Rotten at the Core of Real Madrid

We are too deep into this season and the results too poor in all competitions to escape the conclusion that there is something rotten at the core of Real Madrid.  Last season’s La Liga title secured in spirit more than fact with a late season away win at Barca was to transfer the epicenter of footballing power to Madrid.  The offseason saw few changes beyond the additions of Modric and Essien, which suggested the core of this group to be physically and mentally strong.  It has not been so.

Real Madrid are 16 points behind Barca in La Liga, unconvincing in Champion’s League play and face Manchester United in the first round of knock-out play and must over turn a result to stay alive in the Copa Del Rey.  The have played very little football at a level approaching master class and more distressingly have shown little or no ability to grind out results.

The tools and talent are plainly evident, but a team’s core is not and that is where the problem lies.  It is that sense of togetherness directed to a common purpose and bound by a well of trust.  Trust in each other as players for the work put in and competitive gamesmanship.  Trust in the staff that no stone is left unturned to motivate amd prepare the team for the rigors of it’s journey.  In this the sum becomes greater than the parts even where the parts are great themselves.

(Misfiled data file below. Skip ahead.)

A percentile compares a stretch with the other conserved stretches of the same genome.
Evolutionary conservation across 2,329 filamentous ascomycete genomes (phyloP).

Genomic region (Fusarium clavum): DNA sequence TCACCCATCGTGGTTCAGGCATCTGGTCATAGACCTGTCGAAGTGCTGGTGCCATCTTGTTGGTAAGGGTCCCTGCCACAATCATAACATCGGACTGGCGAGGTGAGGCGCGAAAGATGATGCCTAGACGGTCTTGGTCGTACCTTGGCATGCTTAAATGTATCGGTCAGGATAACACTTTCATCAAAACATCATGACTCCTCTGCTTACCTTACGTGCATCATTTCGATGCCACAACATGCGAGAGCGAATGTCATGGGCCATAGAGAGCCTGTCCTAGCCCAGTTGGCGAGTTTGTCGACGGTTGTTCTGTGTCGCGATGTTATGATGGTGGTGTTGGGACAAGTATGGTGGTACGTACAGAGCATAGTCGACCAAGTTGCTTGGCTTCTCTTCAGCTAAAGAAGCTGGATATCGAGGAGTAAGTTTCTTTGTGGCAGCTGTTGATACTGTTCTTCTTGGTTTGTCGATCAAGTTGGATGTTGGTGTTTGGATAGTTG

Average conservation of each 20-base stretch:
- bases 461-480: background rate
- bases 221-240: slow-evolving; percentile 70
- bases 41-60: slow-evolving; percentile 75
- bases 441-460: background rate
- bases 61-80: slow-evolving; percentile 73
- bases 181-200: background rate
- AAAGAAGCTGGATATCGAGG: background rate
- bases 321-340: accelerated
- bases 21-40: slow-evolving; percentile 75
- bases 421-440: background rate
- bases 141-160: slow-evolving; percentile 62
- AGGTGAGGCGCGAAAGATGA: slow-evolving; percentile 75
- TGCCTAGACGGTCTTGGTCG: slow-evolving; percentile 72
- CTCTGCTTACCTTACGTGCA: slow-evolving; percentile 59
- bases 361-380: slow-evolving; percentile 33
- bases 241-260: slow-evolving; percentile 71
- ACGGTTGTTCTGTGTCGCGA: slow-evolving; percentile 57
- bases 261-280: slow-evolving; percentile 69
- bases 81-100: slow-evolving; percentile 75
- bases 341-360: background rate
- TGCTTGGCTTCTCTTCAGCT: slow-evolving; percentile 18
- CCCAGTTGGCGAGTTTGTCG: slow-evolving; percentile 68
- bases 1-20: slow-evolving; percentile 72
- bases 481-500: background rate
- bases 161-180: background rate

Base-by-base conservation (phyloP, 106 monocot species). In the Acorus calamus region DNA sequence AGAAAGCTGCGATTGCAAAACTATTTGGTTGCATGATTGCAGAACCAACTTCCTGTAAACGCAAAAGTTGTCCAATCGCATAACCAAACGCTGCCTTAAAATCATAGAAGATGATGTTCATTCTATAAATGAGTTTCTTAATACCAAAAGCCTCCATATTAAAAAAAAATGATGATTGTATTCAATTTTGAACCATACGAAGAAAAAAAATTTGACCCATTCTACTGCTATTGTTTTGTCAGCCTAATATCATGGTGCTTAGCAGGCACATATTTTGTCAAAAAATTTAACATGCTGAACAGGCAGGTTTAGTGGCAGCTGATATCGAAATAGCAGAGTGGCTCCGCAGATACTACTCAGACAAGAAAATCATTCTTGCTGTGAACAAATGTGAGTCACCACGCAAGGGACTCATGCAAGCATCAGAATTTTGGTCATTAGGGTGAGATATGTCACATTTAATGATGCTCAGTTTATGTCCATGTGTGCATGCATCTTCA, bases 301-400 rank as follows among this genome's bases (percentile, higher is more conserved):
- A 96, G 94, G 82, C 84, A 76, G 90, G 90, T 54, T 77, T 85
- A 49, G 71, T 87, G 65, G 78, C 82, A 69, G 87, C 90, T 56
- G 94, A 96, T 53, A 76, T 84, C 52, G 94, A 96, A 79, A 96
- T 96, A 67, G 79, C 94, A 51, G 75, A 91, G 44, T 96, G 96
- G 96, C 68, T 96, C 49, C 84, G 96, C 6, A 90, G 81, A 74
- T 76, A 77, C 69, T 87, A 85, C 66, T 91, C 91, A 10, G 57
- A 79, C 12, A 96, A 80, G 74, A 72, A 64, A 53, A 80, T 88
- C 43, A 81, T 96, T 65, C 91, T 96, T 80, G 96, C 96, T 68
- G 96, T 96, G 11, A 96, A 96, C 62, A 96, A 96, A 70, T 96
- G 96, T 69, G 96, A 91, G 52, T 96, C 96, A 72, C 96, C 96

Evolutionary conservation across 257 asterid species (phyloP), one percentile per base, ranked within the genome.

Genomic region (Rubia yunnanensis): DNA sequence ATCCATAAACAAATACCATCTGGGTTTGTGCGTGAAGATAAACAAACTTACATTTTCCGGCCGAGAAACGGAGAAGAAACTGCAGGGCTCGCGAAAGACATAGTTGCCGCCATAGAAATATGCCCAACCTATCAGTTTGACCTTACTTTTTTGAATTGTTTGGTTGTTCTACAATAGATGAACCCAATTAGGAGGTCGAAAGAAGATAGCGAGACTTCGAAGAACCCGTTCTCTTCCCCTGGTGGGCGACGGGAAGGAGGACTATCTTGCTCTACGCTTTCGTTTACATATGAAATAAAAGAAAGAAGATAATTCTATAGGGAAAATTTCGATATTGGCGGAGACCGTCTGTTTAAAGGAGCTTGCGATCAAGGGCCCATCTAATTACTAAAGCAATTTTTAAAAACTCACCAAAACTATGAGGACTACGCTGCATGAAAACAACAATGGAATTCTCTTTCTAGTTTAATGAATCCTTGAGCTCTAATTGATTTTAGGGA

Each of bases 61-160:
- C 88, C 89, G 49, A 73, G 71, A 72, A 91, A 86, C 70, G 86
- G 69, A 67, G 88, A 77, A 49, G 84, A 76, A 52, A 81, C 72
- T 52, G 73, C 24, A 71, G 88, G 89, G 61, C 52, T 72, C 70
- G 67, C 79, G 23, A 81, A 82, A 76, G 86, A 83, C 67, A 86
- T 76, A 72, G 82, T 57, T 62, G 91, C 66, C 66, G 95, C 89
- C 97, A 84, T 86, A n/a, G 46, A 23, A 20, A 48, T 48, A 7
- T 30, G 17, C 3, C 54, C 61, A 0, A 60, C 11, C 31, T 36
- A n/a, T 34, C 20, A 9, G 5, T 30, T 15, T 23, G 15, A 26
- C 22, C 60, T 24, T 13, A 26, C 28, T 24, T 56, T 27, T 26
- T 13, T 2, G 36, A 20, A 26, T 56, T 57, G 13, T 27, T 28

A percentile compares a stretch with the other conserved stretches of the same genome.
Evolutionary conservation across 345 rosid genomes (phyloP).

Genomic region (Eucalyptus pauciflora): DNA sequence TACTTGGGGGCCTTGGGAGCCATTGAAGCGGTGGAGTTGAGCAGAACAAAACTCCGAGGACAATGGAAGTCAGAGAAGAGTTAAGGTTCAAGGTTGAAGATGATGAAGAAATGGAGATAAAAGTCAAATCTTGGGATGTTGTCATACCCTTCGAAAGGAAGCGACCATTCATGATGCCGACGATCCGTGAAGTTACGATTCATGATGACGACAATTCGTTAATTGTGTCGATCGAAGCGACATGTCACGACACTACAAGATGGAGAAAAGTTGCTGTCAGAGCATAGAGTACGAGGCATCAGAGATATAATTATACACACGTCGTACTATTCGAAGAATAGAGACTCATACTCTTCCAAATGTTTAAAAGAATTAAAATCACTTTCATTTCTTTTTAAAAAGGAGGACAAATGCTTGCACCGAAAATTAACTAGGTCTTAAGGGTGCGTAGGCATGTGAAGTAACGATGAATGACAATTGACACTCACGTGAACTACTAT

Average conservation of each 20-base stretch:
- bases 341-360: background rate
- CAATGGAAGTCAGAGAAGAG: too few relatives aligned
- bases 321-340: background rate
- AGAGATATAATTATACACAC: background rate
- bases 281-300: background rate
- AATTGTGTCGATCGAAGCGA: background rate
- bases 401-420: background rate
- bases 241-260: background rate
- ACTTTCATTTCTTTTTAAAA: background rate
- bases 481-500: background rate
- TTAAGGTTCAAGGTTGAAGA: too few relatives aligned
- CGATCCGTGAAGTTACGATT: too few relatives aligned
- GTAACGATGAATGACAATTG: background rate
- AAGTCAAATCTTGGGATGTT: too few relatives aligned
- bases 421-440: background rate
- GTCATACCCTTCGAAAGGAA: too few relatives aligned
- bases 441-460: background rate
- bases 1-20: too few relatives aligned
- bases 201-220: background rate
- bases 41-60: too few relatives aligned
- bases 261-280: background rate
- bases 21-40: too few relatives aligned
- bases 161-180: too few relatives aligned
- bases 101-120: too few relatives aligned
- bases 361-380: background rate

From this precarious point, Real Madrid can explode itself with a new coach and new players in this transfer window or they can look in the mirror finding the individual fault within themselves, and then into each other’s eyes seeking the trust to reverse their fortunes.  It is theirs to do and a shame if they don’t.

Here is a great post from my friend Kenny Kallina. It is worth a read for any aspiring player or parent of a player as they navigate the recruiting world.

Lasting Impressions

“You tell me the day I’m not the most organized, enthusiastic guy on the floor.  If I’m not that guy then that will be the day we end practice early.  The next day I’ll quit.”  – Rick Majerus

I came upon this quote the other day.  Today I took my old secretary, Becky Ventura, to lunch.  While we were eating, I ran into the father of a player I coached at least six years ago for two soccer seasons.  He was an aggressive, but not particularly skilled player and I put him in goal.  He took to the position, and now starts for his high school jv team as a freshman with designs on playing in college.

His father said that he and his son still talk about playing for me.  I was the “gold standard” for coaching and they haven’t matched the experience yet.  As the arrogantone this was all very pleasing, but what I was most proud of was when he explained that while I yelled and got upset a lot, it came from a positive place.  I wanted the players to do better and believed they could.